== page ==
Restaurant Performance Snapshot

Restaurant Performance Snapshot

The vital statistics of a restaurant operation

Do you know the vital statistics of your restaurant operation? If your boss happened to ask you to provide a big picture overview of your restaurant operation, would you be able to cover the most important metrics of your operation?

Restaurant Performance Snapshot

Restaurant Performance Snapshot

Your restaurant operation is affected by many key elements which I call the Profit Triggers. These triggers impact your restaurant performance in a big way. In other words, these profit triggers contribute to your restaurant revenues, profits and related indices in a major way.

This blog post will look at four major categories of performance indicators for your restaurant operation which you must absolutely be on top of. A Restaurant Performance Snapshot format is also provided which you can download and customize for your needs.

The four major categories of performance indicators for your restaurant operation are:

  1. Performance
  2. Revenues and Profitability
  3. Statistics
  4. Forecasts

Performance

Performance is the first major category for your restaurant operation. It refers to how your restaurant fared compared to the market in which you compete or operate. It begins with knowing the revenue share of your restaurant versus the market. In short, this is knowing who your competition is.

Why is knowing about the competition so important?

If you operate in a particular competitive set, it is evident that decisions that you take on pricing, quality, presentation, products and services will impact not just your results but also that of the the competitive set. So, knowing where you stand versus your competition is key.

Performance can be seen from the point of view of market segments of your restaurant outlets and the catering operation. Generically, the catering is the most profitable operation in the food and beverage business. Results can be tracked both from a revenue perspective as well as covers served which indicates volume.

See attached Restaurant Performance Snapshot for the elements of the performance category.

Revenues and Profitability

Revenues are the foundation on which any restaurant (or for that matter any business) operation rests. Understanding your revenue behavior from the perspective of actuals, budgets, last year allow you to make comparisons of business results and indicating where you stand. Knowing whether you are growing or not in your revenues over time is critical to sustain the operation itself.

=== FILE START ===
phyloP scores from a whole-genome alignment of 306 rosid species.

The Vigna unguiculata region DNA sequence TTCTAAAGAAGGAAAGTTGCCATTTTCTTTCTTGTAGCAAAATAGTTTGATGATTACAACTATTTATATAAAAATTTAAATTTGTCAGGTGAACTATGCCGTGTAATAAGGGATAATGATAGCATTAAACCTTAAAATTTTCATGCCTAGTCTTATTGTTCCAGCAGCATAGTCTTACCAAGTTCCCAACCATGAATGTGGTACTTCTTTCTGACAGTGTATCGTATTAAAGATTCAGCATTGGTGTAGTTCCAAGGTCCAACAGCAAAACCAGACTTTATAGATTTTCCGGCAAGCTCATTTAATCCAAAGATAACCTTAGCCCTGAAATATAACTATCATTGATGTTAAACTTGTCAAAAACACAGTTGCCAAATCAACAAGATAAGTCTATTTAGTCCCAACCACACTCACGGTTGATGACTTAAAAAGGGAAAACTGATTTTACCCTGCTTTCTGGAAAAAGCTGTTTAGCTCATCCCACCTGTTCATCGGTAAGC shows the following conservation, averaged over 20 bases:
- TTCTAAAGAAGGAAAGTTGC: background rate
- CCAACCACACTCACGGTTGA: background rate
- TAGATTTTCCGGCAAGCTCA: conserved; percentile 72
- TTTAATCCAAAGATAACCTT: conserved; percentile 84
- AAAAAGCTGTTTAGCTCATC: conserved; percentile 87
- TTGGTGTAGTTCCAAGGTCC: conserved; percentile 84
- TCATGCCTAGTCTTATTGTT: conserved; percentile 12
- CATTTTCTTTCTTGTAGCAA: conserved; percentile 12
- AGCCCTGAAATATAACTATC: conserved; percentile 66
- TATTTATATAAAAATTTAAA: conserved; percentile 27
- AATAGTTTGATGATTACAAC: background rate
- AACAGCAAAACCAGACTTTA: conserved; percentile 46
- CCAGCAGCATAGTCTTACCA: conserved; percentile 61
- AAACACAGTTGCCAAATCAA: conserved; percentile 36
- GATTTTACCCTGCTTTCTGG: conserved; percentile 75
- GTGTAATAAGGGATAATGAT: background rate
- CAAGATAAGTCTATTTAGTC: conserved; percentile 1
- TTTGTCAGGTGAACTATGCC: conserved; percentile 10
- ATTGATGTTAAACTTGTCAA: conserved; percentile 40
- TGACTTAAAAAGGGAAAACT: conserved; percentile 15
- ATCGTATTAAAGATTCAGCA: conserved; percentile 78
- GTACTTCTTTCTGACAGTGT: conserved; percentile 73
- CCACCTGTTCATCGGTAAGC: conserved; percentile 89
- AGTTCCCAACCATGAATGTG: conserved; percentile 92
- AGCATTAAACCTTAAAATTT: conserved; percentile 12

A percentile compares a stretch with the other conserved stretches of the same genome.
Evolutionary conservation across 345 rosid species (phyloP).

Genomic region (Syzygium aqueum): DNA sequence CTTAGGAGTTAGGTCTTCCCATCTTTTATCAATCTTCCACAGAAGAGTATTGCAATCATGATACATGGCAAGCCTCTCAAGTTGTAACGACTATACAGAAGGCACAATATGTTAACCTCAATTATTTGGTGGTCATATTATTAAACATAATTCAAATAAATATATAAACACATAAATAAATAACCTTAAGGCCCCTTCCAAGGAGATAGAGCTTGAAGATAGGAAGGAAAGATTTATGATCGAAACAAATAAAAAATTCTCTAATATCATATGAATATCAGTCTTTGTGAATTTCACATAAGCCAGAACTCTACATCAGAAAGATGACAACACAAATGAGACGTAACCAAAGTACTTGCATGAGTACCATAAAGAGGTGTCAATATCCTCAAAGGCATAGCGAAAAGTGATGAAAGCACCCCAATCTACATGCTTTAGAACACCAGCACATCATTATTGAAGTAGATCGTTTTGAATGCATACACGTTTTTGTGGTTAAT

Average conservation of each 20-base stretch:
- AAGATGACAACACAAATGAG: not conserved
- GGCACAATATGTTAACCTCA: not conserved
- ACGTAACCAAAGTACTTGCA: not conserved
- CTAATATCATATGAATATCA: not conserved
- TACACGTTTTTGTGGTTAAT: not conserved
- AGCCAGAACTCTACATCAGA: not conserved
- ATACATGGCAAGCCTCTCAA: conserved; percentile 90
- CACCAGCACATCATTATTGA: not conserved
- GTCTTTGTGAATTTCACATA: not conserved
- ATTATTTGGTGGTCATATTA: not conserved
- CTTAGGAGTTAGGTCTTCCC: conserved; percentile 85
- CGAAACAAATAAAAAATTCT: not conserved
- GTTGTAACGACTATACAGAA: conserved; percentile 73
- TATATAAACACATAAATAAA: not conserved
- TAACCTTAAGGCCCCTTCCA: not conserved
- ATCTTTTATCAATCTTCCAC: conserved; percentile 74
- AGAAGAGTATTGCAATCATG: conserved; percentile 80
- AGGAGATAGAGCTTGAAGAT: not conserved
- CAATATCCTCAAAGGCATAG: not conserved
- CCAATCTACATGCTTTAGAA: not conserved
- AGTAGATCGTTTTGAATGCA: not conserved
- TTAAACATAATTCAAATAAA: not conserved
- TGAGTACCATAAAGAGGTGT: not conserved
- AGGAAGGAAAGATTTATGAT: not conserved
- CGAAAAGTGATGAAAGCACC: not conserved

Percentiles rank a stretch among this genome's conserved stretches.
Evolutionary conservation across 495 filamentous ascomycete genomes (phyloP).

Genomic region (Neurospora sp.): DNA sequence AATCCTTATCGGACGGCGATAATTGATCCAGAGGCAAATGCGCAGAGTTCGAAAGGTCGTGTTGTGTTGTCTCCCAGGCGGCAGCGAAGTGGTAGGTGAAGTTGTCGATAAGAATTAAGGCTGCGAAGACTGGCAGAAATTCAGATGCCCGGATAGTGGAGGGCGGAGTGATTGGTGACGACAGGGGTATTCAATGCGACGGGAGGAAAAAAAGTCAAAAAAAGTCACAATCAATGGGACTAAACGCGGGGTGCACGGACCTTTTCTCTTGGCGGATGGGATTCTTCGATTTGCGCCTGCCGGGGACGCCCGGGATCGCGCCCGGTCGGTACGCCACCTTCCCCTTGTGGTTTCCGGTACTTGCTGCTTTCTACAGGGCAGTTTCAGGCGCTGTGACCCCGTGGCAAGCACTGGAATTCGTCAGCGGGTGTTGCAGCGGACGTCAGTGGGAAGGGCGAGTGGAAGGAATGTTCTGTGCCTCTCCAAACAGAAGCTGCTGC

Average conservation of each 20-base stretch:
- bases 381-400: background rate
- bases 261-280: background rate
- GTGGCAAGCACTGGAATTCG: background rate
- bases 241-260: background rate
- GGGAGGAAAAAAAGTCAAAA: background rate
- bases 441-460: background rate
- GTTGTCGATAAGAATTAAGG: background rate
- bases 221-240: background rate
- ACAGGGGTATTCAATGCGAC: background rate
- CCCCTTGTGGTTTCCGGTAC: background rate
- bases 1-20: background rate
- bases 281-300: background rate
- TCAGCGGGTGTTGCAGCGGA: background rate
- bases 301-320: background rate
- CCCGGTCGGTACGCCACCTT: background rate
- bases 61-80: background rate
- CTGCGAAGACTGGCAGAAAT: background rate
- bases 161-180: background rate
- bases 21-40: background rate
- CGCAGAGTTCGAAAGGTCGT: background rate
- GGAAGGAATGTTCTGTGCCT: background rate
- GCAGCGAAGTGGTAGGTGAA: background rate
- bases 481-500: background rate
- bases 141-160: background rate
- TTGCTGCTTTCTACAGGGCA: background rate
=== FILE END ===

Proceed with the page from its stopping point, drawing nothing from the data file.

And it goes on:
If revenues are the foundation of your restaurant operation, then profitability is the very reason for survival and earning a good return on investment for your owners. Profitability is what sustains the restaurant operation and injects vital cash flow to run the business. It is often said in the hospitality industry that if there is no top line, there is no bottom line too. Owners are constantly looking for sustainable profits to continue running the restaurant operation.

In measuring profitability, knowing how your food costs, labor costs move is critical to know. These are the costs which actually dictate what profits you are able to retain from the revenues you have earned.

See attached Restaurant Performance Snapshot for the elements of the performance category.

Statistics

While performance versus competition and revenues and profits are major categories, knowing the price and volume elements of related performance indices is critical. Here is where knowing how much of your restaurant results is coming from the occupancy of the hotel (for a restaurant operation within a hotel), how much of your guest patronage is in-house and how much non-resident, knowing what your overall average check is are indicators that allow you to take decisions in the right direction in the pursuit of budgets and targets.

Most times, the direction in which the statistics are headed can clearly point to what is happening to actual revenues and profits. So, keep a sharp eye out for indications of drop in volume or growth from these elements.

See attached Restaurant Performance Snapshot for the elements of the performance category.

Forecasts

While the measurement of revenues and profits during the current month and year-to-date is important, however, depending upon the month of the year you are presently in, knowing the big picture for the entire year is crucial.

For example, if you are in the month of March 2015, knowing what happened to your performance during March and year-to-date for three months is important. However, you must also know what your forecast for the entire year is indicating. In a way, you are using three months actuals and projecting nine months of forecasts which completes the picture for the full year performance.